A general beam with stokes vector S can be decomposed into two fully and orthogonally polarized beams as follows:

S = [ S 0 S 1 S 2 S 3 ] = 1 + P 2 P [ PS 0 S 1 S 2 S 3 ] + 1 - P 2 P [ PS 0 - S 1 - S 2 - S 3 ]
where P is the degree of polarization:

P = S 1 2 + S 2 2 + S 3 2 S 0
The fully polarized partial beams are represented by Jones vectors E′ and E″ and made to interact with the Jones matrices of the components of the system. If they are recombined later the Jones vectors are added and interference is created. The conversion from a fully polarized Stokes vector to a Jones vector is given in Hauge et al., Appendix A:

E = [ E x 0 δ x E y 0 δ x ] = δ x 2 E x 0 [ S 0 + S 1 S 2 + iS 3 ]

Finally the output Jones vectors can be individually converted to Stokes vectors and added incoherently, i.e. the Stokes vectors are added. In this way, the action by an interferometer on a partially polarized beam can be found.

Since the two states propagate through the same optics it is convenient to collect the two Jones vectors in a 2-by-1 row vector, which when expanded is a two-by-two complex matrix. We have chosen to call it a Jones beam matrix EE:

EE = [ E E ] = [ [ E x E y ] [ E x E y ] ] = [ E x E x E y E y ]
The propagation follows the same formula as that for a Jones vector but the input and output are Jones beam matrices:
EEout=JEEin

The Jones beam matrix carries with it the absolute phase of each partial beam and interfering between beams is possible to analyze. The resulting Jones beam matrix can be reconverted to a Stokes vector which may be partially polarized:

S = [ E x 2 + E y 2 + E x 2 + E y 2 E x 2 - E y 2 + E x 2 - E y 2 1 2 ( E x + E y 2 - E x - E y 2 + E x + E y 2 - E x - E y 2 ) 1 2 ( E x + iE y 2 - E x - iE y 2 + E x + iE y 2 - E x - iE y 2 ) ]

The model above makes it possible to model an interferometer using partially polarized light and to connect any internal state to an output Stokes vector. The output Stokes vector can be measured with a Stokes polarimeter measuring 4 degrees of freedom, i.e. the four Stokes parameters for each elementary measurement. In an example embodiment, a model of an assumed surface is used to calculate the output Stokes vector. If the measured Stokes vector is different from the calculated one, the assumptions about the surface are changed in order to get a better match. When the non-linear fitting of the model of the surface has produced a calculated Stokes vector that matches the measured Stokes vector, the assumed surface parameters are recorded and used as a measurement of the surface parameters. The procedure can be performed in a uniform beam or in a pixel by pixel fashion in an image of the surface.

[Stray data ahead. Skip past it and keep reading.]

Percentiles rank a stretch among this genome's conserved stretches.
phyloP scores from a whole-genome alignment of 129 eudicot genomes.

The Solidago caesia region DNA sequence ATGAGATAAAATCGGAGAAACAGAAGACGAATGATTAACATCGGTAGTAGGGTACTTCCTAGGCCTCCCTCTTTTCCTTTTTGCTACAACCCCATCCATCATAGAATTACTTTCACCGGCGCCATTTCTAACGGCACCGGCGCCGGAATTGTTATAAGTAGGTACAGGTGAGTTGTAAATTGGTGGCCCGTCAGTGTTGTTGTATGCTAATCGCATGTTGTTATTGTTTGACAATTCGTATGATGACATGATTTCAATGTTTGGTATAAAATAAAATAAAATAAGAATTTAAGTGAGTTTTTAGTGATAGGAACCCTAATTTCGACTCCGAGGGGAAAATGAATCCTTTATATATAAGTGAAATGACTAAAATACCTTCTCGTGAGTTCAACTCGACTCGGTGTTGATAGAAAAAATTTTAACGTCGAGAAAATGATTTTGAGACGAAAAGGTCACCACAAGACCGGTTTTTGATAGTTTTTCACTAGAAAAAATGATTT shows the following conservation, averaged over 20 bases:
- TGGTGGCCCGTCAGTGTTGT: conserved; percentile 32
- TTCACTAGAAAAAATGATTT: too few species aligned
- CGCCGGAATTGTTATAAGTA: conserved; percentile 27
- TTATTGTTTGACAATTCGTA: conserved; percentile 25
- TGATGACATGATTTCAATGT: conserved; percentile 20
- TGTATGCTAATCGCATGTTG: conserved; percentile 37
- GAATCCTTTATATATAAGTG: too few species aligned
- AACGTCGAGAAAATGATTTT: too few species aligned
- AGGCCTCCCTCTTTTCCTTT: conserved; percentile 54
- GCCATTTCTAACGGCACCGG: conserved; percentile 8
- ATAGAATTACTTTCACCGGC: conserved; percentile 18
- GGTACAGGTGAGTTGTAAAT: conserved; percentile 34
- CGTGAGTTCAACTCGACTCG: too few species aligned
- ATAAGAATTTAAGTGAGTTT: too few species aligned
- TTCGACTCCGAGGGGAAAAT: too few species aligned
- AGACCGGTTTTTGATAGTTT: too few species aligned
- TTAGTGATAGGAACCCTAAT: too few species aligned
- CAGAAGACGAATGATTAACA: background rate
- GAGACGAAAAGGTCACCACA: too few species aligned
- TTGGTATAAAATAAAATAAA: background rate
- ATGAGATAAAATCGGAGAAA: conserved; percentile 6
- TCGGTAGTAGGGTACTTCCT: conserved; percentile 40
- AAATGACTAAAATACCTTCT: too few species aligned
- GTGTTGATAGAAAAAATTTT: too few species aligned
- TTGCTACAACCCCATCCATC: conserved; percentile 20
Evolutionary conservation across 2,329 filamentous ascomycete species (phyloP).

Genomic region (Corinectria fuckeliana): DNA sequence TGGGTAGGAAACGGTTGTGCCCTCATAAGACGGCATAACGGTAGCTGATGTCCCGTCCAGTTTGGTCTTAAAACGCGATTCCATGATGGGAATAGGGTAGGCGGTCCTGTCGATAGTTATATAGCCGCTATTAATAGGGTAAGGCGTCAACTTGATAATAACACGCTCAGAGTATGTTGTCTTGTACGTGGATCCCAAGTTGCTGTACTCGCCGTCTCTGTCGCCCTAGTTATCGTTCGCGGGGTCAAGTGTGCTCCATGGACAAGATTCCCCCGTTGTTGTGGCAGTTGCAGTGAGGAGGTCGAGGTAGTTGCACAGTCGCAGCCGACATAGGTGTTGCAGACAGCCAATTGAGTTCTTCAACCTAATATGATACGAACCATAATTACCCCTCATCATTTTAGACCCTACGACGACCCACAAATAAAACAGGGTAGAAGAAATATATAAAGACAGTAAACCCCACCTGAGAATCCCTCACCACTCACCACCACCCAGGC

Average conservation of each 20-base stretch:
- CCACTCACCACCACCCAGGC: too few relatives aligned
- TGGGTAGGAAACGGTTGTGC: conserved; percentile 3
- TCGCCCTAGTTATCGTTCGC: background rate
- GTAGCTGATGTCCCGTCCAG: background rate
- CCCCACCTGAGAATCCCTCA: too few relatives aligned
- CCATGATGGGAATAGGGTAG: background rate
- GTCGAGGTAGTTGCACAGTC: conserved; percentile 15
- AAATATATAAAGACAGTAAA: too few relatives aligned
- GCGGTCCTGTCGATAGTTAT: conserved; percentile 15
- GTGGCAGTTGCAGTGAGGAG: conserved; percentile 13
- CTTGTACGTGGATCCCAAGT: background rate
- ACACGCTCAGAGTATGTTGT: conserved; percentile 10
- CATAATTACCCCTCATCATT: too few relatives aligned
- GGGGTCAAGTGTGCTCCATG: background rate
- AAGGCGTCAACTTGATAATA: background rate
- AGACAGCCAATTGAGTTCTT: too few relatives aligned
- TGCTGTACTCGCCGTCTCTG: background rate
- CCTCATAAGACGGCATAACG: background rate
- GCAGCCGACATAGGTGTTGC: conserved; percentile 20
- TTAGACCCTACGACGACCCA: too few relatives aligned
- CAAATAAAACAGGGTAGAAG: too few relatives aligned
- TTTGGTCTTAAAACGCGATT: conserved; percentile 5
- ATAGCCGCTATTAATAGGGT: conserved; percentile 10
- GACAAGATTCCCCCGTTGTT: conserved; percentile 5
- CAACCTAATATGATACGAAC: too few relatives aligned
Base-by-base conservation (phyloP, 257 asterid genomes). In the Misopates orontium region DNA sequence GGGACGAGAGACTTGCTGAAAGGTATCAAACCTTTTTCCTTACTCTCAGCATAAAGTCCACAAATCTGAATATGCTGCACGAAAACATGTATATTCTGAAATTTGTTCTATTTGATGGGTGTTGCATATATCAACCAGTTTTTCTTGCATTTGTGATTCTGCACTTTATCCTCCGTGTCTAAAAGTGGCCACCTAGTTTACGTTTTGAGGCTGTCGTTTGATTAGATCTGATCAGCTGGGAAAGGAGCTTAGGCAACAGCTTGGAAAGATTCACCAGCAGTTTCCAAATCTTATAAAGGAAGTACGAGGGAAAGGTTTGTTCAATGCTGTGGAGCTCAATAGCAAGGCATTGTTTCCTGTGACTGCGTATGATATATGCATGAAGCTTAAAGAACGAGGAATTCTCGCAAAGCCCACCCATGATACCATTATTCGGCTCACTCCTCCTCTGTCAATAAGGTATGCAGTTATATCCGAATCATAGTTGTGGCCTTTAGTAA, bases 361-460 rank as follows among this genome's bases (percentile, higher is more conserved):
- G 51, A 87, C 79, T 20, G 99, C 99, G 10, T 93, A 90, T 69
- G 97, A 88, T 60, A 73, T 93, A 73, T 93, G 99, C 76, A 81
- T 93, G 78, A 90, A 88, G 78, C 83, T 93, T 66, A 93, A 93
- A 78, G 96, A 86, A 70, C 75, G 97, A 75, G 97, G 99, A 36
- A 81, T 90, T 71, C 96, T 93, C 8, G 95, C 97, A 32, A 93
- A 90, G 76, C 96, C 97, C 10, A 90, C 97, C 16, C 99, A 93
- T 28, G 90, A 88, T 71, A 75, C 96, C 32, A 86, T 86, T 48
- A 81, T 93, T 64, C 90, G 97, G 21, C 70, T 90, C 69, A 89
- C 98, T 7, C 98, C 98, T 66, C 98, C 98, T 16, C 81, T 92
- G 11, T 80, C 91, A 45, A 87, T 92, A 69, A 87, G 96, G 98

Measuring the Local Jones Matrix

A fully polarized reflected beam from the surface has four free parameters, namely phase and magnitude in two perpendicular directions, e.g. x and y. However, the surface is generally represented by a Jones matrix with four complex elements. Therefore a single measurement cannot determine all properties of the surface. In order to characterize the surface more fully several measurements with different input polarizations need to be done. One explicit procedure proposed by Clark Jones in 1948 (see Brosseau) uses several incident beams and the determination of the polarization ellipsa for each one of them.

A modern way to do the same would be to make a model of the instrument as described above and measure the reflected state of polarization for a number of input states, then do a non-linear optimization of the matching between the modeled reflected light to the set of measurements by adjusting the elements of the Jones matrix of the surface. The explicit procedure is computationally faster, but the non-linear optimization allows much more freedom in instrumentation. In particular it is more suitable to the described method which extracts more free parameters per measurement and therefore has the capability of determining the Jones matrix of the surface with a smaller set of incident states.

Classical ellipsometry literature deals with a uniform beam measuring the properties of a uniform area on the sample. This is also true for scatterometry where the sample area is patterned, but the pattern is not resolved. One focus of this disclosure is to use polarimetric methods to extract a fuller image of a surface, thereby improving the power of discrimination and making inverse scattering methods more powerful in extracting the physical properties of the surface and structures on it. The determination of the Jones matrix may therefore be done in a point-to-point fashion giving an image with essentially eight free parameters in every point. Other example embodiments may fit the physical sample properties, global, point-by-point, or feature-by-feature, directly to the measurement data without going through a Jones matrix. Other example embodiments may represent the surface properties by local or global Mueller matrices or maps of film thickness, material composition, topography, or of feature size, shape or orientation, and the like.

Modeling the Sample